Teen music star Zukeli
On hearing his name, most people will ask him to repeat it. Not only is his name fascinating, but as well what this young musician has been able to achieve so far.
At age 14, Zukeli Inniss copped two awards at last year’s Spirit Of The Nation Show: Most Impactful and Parish Talent Winner, 2015, with his saxophone rendition of John King’s How Many More?.
Lest you think last November was his first time in winners’ row, come again! Zukeli has already won a Speech Day prize for music –– Award For Excellence In Music donated by Crystal Cummins-Beckles; and was the 2015 winner of the Ministry of Education, Science, Technology and Innovation Schools’ Music Festival.
As if those accomplishments were not enough, last month, Zukeli played alongside Barbados’ top saxophonist Arturo Tappin at the country’s launch of the 50th Anniversary Celebrations Of Independence.
“It felt good to know that I was playing with a well-known professional saxophonist,” a smiling Zukeli reminisced, especially after Tappin told him “good job” afterwards.
The Alleyne Secondary School fourth form student actually “fell into” playing the saxophone.
Coming from his Hillaby/Turner Hall Primary where he played the steel pan and drums, Zukeli was a first-former when he turned up for practice with The Alleyne School Band in the hope of being its drummer. After realizing the band already had one, he turned his attention to the saxophone instead.
Dad Michael described Zukeli, the third of four children, as “well-behaved” and one who “does not give any trouble”, while mum Elmonda says her only son is quiet.
It is no surprise, since the Yearwood Road, Hillaby, St Andrew resident’s schedule does not leave any room for that that is not orderly. Zukeli has practice with the school band a few times weekly; and is a member of the Waterford Music Community Band that meets at Combermere School on Saturdays and of the 1688 Orchestra.
When he is not practising with any of them, he might be found at the Hillaby Church Of The Nazarene where he plays with the church band on Sundays.
And just how did this teenager end up performing at The Gymnasium of the Garfield Sobers Sports Complex last year?
It was after the chairperson of the St Andrew Independence Committee had approached his mother that she signed up both Zukeli and his older sister Akeiba, a singer.
When the Parish Talent Show was held at The Alleyne School, coincidentally, Zukeli’s sister came out on top.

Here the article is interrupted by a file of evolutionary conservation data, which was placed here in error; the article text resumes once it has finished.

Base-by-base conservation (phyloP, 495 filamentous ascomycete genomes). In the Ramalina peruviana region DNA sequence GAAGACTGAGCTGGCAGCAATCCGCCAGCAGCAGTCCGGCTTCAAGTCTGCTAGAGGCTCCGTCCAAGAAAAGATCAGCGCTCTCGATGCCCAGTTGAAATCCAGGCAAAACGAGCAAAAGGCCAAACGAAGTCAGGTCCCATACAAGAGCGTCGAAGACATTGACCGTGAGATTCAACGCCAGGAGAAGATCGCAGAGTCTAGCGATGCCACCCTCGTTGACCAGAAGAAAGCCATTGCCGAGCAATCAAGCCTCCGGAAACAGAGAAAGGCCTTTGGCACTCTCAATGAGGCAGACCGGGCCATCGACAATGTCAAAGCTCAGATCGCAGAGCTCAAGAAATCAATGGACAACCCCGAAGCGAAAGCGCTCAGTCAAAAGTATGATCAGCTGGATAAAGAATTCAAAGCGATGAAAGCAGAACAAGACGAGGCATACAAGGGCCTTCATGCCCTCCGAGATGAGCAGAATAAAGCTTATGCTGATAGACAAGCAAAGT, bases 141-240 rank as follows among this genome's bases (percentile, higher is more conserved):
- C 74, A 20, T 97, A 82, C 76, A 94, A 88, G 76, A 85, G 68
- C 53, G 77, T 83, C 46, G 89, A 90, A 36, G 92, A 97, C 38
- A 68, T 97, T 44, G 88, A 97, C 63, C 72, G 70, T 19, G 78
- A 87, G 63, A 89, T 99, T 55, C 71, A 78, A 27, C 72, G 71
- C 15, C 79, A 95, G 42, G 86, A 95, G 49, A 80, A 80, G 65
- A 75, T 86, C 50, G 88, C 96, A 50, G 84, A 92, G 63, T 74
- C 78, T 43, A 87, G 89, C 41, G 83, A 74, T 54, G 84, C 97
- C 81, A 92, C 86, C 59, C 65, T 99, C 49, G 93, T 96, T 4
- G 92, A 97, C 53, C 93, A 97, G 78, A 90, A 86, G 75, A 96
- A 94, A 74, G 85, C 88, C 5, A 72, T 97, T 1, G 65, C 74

As for his feelings after the performance, Zukeli recalls: “I was kind of shocked; but then again, not really, because I messed up at the show.”
He went over the allotted time and Lean On Me was not Barbadian, he explained.
“I told my sister, ‘All right, you win this one; but not the other one’.”
And he was right. Zukeli went on to win that zonal show, and got the opportunity to represent St Andrew at The Gymnasium.
“I just went to perform,” he said, giving no thought that night to how he might place. “But when I heard third and second places announced, with the person who had come second, I knew I had won,” said Zukeli.
His favourite subjects are music, mathematics, geography, English and “physics sometimes”. His next step is to complete the music programme at the Barbados Community College and then, hopefully, go on to Berkeley.
Zukeli also represents his school in the javelin and shot putt; and during the little downtime he has, he enjoys a game of football with his friends, or watches television –– that is, when he is not practising the sax at home.
One of Zukeli’s greatest wishes is to play with either Kirk Whalum or Gerald Albright, his favourite saxophonists, and for his music to reach around the world.
At this stage, the soft-spoken teen is caught between becoming a pilot and a musician. “If I become a pilot, then I might be away from home too much; but, then again, if I want to be a musician I might not get the chance to play if I’m a pilot,” he remarked.
He has high praise for The Alleyne School Band leader Gary Goodridge and Kevin Moore of the 1688 Orchestra for his musical development; but it is the support of his parents and other family members that is most important to him.